In February, two Ames High teams competed virtually in the 2021 National High School Ethics Bowl (NHSEB). Under the direction of advisor Chad Zmolek, both teams performed well, with one reaching the championship round and finishing second.
The NHSEB competition began in 1993, but there had never been an Iowa competition prior to last year. Dr. Nicolas Tanchuk and Dr. Kate Padgett-Walsh, professors at Iowa State University, organized the first state event, and the Ames High team won the first bowl in Iowa and earned a spot at the national competition. Unfortunately, COVID canceled the national competition. A new online platform was utilized this year.
According to their NHSEB website, the competition “is an outreach program which encourages students to think and work together to analyze complex ethical issues, both timely and timeless, in a competitive, yet collaborative event format.”
Each match has three judges drawn from a pool of community leaders, faculty, and ethics professors from across the country in a bracketed competition. Students prepare ahead of time by discussing all 15 cases and develop their team’s arguments. They do not know which case they will be assigned for each match. Topics include the ethics of cancel culture, the ethics of renaming buildings, the ethics of defunding the police, the ethics of teaching sex ed in schools, and the ethics of eating out during the pandemic, or even the ethics of buying fast fashion.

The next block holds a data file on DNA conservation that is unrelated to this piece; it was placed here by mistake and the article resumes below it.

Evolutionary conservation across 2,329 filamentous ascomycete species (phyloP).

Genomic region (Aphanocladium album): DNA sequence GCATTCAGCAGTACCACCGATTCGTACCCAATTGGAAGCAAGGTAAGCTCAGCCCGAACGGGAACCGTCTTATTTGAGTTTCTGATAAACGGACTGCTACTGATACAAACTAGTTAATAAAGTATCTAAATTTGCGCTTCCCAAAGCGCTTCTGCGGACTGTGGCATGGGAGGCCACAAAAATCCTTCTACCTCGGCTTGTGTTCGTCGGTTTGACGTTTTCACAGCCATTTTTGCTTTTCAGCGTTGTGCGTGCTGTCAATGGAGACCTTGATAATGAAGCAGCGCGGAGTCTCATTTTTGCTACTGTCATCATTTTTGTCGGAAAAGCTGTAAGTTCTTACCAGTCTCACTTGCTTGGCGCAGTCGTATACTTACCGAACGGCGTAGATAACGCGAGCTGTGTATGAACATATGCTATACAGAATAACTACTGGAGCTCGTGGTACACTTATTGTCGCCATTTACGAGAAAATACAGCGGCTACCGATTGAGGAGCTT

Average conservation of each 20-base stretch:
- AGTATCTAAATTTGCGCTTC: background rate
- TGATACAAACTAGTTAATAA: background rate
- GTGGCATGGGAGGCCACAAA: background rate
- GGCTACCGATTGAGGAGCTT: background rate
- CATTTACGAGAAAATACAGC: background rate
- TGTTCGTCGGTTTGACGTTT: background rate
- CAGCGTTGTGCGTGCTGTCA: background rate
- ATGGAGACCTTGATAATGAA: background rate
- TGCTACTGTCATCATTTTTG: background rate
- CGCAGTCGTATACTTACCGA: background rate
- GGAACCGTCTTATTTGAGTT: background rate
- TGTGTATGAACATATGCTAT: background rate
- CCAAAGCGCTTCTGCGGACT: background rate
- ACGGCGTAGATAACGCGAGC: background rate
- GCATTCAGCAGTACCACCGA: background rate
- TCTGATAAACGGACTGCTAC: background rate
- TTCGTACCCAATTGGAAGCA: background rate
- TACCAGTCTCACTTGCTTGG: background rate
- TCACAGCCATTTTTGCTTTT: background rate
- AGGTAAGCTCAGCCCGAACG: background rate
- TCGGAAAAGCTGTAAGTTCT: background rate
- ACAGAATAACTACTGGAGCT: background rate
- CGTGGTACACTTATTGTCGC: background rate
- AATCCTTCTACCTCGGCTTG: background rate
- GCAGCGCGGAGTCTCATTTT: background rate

Judges give detailed feedback to teams for each round, including scores and written comments. A key part of the match is a 10-minute period when judges ask teams questions. Reflecting on the season, Ames High advisor Zmolek said, “I am incredibly proud of the work that this team did. They really dug into the topics and explored both sides of every issue. They are incredible students and did an amazing job representing our school and District.”